Soon the beds were full, but nobody on my floor was very ill. The patients had fever but little else. Many seemed to have sought admission chiefly because everybody in the family was sick and no one was left at home who could take care of them.

Unhappily the clinical features of many soon changed drastically. As their lungs filled with rales the patients became short of breath and increasingly cyanotic. After gasping for several hours they became delirious and incontinent, and many died struggling to clear their airways of a blood-tinged froth that sometimes gushed from their nose and mouth. It was a dreadful business.

Thinking of my function as that of a nurse, I was prepared to carry out the orders given me. But for most patients there were no orders, and many died without having been seen by any medical attendant but me.

The doctors who put in an occasional appearance were drawn chiefly from among specialists long retired. They did their best. I recall a laryngologist who seeing herpes labialis on a gasping cyanotic patient was much interested in it and prescribed application of guaiac. Another old physician showed me how to do “cupping,” and I became expert in lighting a wisp of cotton in a tumbler and applying its rim to the skin without burning the patient. Another ordered digitalis for a dying patient in dosage many times that which I had been taught was maximal; it was not given.

One doctor bawled me out for not keeping the windows open, a standard practice in the treatment of pneumonia at the time; I was undoubtedly remiss and deserved the reprimand. But not long afterward there was shouting from the street, and we discovered that Mike the piano mover was poised on the window ledge ready to jump. Gathering the medical cohorts we converged on him, diverted his attention, rushed him, seized his arms and legs, carried him triumphantly back to bed, and strapped him in. But a little later there was another commotion on the ward; Mike, delirious, had turned the bed over on top of himself and was moving it up the ward on his back. He lasted only a few hours after this.

Then there was the Jewish family whose 18-year-old daughter was desperately ill. She was flushed with fever, and to my eye she was very beautiful. Father, mother, brothers, and sisters had gathered around, and they would not leave her. After suffering for a few days, it was she who left them.

I had two therapeutic ideas, one culled from my pharmacology course, that I tried out in the absence of other orders. When the pulmonary froth endangered life I gave atropine; when the patient was moribund and the pulse weak I injected camphor in oil. I was soon convinced that atropine was worthless, but, despite modern pharmacologic teaching, I am still not so sure about the ineffectiveness of the camphor. On some occasions the pulse picked up after such an injection, but I was too busy and too fatigued to get real evidence. And the patients soon died nevertheless. We had some tanks of oxygen but no effective way of administering it. (John Scott Haldane [1860–1936] had already initiated oxygen therapy in Great Britain [2].) Therefore our attempts at therapy were exercises in futility, but perhaps our efforts served to keep me and everyone else too busy to notice how useless they were.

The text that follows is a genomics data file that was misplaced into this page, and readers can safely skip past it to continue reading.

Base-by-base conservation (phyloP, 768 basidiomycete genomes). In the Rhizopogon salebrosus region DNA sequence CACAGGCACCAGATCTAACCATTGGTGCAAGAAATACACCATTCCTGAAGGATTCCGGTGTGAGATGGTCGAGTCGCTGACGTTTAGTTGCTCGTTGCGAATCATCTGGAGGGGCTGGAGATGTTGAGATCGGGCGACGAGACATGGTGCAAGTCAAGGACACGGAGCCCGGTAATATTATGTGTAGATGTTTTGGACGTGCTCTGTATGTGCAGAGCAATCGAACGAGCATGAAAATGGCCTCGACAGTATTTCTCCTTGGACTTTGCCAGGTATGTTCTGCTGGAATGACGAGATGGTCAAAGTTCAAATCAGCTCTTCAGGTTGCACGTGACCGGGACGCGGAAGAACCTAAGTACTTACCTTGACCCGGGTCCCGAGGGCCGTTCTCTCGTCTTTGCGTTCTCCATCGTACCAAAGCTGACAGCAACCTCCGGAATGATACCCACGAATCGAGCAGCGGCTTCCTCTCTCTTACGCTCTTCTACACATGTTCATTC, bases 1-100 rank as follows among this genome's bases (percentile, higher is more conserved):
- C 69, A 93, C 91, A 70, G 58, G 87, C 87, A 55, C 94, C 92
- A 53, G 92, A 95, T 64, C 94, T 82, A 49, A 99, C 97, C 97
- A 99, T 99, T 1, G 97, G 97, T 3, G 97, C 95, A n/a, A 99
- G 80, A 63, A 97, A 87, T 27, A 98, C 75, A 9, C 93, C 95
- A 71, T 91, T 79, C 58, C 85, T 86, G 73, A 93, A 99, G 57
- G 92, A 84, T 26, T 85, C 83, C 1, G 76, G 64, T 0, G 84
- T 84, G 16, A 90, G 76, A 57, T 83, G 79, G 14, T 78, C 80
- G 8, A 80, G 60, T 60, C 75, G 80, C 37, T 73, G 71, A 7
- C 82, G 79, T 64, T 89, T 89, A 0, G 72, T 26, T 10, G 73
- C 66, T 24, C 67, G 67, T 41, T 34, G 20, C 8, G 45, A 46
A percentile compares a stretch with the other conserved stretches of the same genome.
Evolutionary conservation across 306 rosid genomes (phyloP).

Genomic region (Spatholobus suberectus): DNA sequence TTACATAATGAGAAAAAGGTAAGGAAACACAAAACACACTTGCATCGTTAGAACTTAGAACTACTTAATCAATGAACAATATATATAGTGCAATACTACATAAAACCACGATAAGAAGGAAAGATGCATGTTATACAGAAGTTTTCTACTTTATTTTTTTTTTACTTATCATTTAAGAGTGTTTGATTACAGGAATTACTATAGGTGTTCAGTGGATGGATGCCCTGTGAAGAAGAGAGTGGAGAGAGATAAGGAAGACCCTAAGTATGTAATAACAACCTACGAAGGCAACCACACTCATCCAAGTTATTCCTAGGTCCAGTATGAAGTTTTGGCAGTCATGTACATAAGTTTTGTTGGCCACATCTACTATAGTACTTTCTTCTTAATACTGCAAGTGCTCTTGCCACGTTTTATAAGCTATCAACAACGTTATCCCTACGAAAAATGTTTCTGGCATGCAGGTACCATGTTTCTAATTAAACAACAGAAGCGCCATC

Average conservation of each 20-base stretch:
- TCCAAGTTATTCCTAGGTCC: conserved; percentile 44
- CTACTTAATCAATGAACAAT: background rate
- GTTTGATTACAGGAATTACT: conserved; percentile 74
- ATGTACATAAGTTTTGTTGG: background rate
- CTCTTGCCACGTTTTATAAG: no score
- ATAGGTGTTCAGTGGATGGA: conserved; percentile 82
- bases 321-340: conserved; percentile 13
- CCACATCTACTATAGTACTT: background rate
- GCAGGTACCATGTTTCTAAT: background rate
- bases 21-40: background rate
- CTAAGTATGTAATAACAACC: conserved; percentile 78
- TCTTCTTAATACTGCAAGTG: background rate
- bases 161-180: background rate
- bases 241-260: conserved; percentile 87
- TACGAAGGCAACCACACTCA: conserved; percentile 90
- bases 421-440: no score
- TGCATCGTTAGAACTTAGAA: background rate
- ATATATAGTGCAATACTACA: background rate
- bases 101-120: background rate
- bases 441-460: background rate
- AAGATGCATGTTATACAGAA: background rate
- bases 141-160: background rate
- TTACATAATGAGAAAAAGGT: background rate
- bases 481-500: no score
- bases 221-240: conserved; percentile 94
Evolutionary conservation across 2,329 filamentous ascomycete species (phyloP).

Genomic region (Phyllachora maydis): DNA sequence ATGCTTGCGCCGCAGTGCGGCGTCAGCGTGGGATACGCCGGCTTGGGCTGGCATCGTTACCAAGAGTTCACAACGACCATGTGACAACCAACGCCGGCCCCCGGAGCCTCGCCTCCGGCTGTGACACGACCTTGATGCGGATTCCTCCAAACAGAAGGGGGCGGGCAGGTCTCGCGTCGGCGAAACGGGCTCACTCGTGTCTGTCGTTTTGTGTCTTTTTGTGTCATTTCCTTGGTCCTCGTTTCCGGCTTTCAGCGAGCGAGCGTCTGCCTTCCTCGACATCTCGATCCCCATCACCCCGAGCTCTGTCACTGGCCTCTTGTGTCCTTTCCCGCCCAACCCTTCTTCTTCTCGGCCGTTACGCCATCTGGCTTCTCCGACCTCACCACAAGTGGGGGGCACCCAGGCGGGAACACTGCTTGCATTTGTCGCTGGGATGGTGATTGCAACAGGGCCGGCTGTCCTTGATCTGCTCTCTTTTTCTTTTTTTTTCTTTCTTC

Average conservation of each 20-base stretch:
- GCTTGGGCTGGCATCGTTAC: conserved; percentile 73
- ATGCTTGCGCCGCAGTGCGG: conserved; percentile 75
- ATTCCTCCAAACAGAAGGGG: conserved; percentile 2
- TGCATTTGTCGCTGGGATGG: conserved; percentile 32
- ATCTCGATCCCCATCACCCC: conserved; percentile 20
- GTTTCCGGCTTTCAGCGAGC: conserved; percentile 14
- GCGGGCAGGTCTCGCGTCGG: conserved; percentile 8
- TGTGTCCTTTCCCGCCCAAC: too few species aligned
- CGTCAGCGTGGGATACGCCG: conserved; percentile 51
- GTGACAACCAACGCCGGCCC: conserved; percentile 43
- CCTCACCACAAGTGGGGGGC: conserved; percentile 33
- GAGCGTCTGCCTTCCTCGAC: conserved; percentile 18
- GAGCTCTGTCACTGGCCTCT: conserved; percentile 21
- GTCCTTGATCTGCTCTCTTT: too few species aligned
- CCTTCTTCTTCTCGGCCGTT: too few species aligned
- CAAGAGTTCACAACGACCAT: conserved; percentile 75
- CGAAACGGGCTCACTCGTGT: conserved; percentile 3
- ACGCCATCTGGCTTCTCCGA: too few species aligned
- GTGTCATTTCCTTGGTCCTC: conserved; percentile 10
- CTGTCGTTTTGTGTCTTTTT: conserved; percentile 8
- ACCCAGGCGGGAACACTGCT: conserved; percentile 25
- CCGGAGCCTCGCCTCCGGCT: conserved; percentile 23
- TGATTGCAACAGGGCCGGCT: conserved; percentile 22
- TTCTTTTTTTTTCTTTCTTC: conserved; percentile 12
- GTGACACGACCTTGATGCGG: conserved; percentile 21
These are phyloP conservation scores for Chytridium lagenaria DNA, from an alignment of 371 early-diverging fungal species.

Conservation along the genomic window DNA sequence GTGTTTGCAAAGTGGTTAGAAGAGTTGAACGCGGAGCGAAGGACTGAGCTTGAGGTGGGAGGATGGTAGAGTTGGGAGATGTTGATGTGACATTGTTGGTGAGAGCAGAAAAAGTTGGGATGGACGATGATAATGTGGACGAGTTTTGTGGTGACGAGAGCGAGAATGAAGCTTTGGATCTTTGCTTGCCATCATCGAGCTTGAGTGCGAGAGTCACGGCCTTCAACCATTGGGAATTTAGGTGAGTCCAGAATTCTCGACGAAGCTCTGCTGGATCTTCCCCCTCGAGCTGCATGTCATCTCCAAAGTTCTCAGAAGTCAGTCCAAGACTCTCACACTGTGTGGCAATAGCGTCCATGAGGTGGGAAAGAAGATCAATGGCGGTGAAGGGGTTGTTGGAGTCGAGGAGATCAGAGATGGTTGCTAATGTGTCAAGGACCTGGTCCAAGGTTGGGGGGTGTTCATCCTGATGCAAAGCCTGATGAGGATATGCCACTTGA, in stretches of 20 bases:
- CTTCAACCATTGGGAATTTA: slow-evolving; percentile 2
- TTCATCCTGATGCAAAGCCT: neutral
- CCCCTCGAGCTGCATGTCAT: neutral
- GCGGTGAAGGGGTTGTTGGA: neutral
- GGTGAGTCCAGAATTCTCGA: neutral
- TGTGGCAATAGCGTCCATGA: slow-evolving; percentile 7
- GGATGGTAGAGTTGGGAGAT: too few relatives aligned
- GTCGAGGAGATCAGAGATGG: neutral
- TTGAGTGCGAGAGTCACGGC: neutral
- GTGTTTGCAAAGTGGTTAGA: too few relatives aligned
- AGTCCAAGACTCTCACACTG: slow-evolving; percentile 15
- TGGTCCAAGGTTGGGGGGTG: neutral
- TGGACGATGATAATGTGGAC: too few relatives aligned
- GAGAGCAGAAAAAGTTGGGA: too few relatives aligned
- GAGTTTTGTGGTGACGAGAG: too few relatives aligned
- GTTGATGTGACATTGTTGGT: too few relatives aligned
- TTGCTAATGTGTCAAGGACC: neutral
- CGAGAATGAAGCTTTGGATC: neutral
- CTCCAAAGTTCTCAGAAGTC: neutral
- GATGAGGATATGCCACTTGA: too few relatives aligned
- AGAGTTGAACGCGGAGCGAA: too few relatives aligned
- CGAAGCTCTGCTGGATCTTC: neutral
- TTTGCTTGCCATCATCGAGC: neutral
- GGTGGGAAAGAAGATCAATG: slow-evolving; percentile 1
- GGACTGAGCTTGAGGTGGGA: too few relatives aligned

Thus my patients who often entered the ward with what appeared to be a minor illness became in a few days delirious and incontinent, gasping for breath and deeply cyanotic. After a day or two of intense struggle, they died. When I returned to duty at 4 p.m. I found few whom I had seen before. This happened night after night. I think it likely that those charged with admissions, in the laudable aim of separating patients who might recover from those obviously destined to die, were concentrating the latter in my ward on the top floor. The deaths in the hospital as a whole exceeded 25% per night during the peak of the epidemic. To make room for others the bodies were being tossed from the cellar into trucks, which when filled carted them away.

When our burdens were at their worst, we began to get help from unexpected sources. A nun stopped me in the hall, said she had been given my name and that she and some other sisters were eager to help. Of these, three wore the black habits of the ordinary Sisters of Charity. Three others in white habits belonged to a cloistered order and, I was informed, had been given special permission by the bishop to work in the hospital for the duration of the emergency. A Catholic priest arrived to give extreme unction to the dying; there were so many of these he had time for little else. Two Protestant clergymen arrived together and reported to me; I suggested that they take over the service of transporting the dead from the ward to the improvised morgue in the basement; this service was badly needed as the dead were accumulating. Other women turned up to help, most of them associated with churches. A debutante was one of my most effective workers; I never knew how or why she turned up to work for me. Not all those who volunteered qualified as successes. I remember one of the “white” nuns trembling like a leaf and answering not at all when I asked her to do something; I wondered how long it had been since she had seen or spoken to a man, and then I recalled that both she and I were masked to the eyes. Another church worker succumbed to uncontrollable weeping and had to be sent home.